Using Lightroom’s Eyedropper To Get Rid of That Nasty Purple/Green Fringe

Hi, gang – if you see those nasty magenta/purple or green lines around the edges of objects in your image, more visible sometimes after some serious post-processing, here are a few methods for getting rid of that stuff fast in Lightroom Classic or ‘cloud:’

Above: Here’s the original image, and if you look along the edges of the chrome frame of the car window, you can see a purple highlight, almost like we traced those areas with a thin purple magic marker. Let’s zoom in a bit tighter so you can really see it.

Above: Oh yeah, you can really see it clearly when you view it at 100% size, as seen above. There are a number of different ways to get rid of it, and we’ll start with the easiest method first.

Above: If you took the shot in Raw mode on your camera, start by going to the Lens Correction panel (in LR Classic) or the Optics panel (in LR ‘Cloud’) and turn on the ‘Remove Chromatic Aberration’ checkbox (as shown here). That alone will often do the trick right there. Boom. Done. Sadly, in this case, it barely did anything, but this often does a great job, but when it doesn’t work (like in this case), then we go to our other tools.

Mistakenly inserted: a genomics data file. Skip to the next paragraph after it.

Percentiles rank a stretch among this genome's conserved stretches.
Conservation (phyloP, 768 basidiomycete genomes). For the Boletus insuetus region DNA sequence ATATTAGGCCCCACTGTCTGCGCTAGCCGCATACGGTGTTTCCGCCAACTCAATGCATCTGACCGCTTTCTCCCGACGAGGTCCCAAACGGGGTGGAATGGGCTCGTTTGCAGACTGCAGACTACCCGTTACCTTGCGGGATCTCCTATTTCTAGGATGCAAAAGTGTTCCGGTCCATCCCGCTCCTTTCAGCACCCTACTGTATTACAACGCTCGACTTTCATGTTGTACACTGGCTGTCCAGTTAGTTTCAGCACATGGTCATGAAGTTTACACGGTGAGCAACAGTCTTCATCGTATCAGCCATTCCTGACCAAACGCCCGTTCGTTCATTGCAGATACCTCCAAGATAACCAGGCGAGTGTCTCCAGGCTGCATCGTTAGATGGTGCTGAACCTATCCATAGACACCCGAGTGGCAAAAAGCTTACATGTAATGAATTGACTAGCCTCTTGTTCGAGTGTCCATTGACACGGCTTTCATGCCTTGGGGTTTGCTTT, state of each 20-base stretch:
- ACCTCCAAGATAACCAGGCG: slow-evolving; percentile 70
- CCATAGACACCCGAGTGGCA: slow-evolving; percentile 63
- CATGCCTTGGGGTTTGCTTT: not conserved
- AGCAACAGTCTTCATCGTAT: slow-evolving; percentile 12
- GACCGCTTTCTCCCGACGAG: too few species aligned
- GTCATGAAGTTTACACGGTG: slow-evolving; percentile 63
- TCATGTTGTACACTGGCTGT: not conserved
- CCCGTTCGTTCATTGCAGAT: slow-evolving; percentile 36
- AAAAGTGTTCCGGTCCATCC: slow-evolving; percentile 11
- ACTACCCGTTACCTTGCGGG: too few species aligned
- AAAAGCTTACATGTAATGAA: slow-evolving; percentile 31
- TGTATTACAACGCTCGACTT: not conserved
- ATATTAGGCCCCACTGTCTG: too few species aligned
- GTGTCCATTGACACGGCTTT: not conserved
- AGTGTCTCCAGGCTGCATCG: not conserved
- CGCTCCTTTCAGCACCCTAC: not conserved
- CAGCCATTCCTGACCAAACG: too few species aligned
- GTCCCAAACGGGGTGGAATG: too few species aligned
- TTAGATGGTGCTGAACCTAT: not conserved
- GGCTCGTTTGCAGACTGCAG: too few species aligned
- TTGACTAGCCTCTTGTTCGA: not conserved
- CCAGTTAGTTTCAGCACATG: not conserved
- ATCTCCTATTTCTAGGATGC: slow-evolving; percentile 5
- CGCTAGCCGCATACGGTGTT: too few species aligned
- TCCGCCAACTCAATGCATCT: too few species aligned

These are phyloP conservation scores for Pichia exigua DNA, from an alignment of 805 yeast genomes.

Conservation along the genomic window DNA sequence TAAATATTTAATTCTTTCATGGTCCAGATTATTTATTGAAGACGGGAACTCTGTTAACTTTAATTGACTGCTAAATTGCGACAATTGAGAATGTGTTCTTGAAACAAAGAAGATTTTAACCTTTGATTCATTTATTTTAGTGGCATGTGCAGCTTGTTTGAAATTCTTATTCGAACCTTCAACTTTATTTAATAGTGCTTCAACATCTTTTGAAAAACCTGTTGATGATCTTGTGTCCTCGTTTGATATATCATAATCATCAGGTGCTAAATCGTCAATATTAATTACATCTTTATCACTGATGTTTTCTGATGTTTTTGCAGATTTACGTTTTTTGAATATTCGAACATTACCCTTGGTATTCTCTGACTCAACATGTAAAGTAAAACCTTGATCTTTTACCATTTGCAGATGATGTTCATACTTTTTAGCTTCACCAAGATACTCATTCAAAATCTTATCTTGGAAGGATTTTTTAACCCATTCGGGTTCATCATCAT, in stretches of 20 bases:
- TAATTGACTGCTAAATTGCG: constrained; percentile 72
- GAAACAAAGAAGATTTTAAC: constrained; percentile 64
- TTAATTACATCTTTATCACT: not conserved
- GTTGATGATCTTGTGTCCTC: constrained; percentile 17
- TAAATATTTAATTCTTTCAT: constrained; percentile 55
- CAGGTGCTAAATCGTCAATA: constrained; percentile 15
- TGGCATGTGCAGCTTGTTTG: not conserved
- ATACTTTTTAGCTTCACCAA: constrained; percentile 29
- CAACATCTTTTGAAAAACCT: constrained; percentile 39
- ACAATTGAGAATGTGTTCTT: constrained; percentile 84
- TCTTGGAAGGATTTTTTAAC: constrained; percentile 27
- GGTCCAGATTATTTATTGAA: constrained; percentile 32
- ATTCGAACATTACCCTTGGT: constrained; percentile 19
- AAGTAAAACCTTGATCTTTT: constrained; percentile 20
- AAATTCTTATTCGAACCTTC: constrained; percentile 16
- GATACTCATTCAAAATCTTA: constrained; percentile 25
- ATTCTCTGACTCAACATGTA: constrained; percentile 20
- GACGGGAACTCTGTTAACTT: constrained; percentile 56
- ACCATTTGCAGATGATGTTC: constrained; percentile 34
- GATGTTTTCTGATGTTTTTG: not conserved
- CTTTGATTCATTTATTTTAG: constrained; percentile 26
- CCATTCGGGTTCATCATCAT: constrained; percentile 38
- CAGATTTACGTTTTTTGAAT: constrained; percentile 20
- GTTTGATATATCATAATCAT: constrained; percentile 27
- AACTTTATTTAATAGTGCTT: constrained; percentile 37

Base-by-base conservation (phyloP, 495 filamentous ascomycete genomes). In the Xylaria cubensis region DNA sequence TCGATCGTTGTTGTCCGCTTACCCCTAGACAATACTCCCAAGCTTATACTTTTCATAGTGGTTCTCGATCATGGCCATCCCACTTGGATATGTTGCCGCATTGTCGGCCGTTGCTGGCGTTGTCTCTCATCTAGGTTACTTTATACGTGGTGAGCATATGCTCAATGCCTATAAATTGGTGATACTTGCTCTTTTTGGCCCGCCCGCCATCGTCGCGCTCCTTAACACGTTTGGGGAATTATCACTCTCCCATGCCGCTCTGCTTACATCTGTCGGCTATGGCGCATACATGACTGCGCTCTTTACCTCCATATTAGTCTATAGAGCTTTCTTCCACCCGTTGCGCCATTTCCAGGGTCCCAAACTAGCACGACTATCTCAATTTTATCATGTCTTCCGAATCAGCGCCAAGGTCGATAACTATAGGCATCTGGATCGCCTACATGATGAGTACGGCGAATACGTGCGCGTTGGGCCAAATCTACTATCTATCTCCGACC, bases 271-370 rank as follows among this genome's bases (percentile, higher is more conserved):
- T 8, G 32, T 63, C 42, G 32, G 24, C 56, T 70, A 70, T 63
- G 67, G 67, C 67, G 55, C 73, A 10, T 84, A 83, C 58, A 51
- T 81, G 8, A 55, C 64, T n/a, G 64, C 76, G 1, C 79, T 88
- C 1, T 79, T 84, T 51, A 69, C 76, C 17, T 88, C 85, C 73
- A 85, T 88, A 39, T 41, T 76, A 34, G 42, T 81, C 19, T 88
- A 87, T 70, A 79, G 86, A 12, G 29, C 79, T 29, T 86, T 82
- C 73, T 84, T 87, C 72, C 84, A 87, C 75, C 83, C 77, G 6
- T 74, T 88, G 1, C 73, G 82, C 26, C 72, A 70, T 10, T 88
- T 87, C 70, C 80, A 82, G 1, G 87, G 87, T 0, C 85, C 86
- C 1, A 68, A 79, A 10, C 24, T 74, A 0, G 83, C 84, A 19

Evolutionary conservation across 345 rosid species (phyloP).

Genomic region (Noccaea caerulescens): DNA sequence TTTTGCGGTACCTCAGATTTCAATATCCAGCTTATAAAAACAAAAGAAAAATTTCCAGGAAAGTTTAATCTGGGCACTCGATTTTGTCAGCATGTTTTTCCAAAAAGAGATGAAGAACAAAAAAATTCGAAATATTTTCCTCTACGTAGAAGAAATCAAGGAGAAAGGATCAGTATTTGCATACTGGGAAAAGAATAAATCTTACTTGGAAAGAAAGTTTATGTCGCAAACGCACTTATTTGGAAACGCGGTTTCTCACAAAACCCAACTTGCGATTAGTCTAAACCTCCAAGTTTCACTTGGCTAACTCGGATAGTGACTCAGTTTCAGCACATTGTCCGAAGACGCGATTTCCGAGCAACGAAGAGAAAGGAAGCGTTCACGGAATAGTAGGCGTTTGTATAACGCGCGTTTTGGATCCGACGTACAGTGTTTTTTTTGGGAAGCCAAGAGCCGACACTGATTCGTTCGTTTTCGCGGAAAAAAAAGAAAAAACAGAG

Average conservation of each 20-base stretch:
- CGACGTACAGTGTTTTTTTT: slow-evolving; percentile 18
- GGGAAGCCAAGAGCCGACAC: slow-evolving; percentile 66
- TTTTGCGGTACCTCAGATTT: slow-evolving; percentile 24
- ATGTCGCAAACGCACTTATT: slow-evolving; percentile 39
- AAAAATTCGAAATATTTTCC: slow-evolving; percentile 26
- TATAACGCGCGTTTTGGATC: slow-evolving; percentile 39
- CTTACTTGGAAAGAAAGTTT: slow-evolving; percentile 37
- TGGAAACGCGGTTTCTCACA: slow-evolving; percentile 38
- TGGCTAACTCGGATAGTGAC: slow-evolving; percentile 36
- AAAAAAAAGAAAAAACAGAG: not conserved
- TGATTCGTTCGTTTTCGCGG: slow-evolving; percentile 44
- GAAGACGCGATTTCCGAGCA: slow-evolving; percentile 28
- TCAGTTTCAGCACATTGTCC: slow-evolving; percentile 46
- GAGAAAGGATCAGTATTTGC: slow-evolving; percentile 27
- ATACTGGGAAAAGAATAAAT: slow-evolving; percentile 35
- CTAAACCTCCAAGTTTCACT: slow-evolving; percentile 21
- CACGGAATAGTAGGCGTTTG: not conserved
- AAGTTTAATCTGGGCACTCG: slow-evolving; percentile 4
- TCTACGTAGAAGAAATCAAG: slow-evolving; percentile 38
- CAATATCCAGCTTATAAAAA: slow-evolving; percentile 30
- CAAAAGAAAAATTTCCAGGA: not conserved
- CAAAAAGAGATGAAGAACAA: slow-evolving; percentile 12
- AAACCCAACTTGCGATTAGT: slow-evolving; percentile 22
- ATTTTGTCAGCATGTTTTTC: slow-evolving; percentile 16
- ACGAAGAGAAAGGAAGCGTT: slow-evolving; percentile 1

Above: if you’re using the ‘cloud’ version of Lightroom, you’d go to the Optics panel instead, and there you’ll find the ‘Remove Chromatic Aberration’ checkbox (as seen above).

Our next line of defense against this nasty color fringe is to click on the Manual Tab in the Lens Correction panel (in Classic) or click on the word “Defringe” in Lightroom ‘cloud’ to expand the options and that’s where you’ll find the ‘Fringe Selector’ eyedropper (seen above). You use this eyedropper to tell Lightroom exactly which color you want it to remove.

Above: Here, I’m taking the eyedropper and hovering it right on the purple edge fringe. You can see in the pop-up loupe grid that’s attached to the tool just how much purple there is along the edge of this chrome area (that’s obviously not supposed to be there). Click on this color area, which becomes the color Lightroom will neutralize for you.

Above: Here’s what it looks like once I click that Fringe Selector eyedropper – the chromatic aberration is gone! You might have to try clicking in a few different areas of purple (or green – just depends on the image) until it gets all the color, but it should only take just a few clicks (so just a few seconds).

The last technique is to do the process manually using the Defringe sliders, and I have a short video (below) that goes over that technique, so give it a quick look (it’s short).

Well, there ya have it. Three ways to get rid of that annoying edge fringe. Hope you found that helpful.

Here’s wishing you a kick-butt Monday! 🙂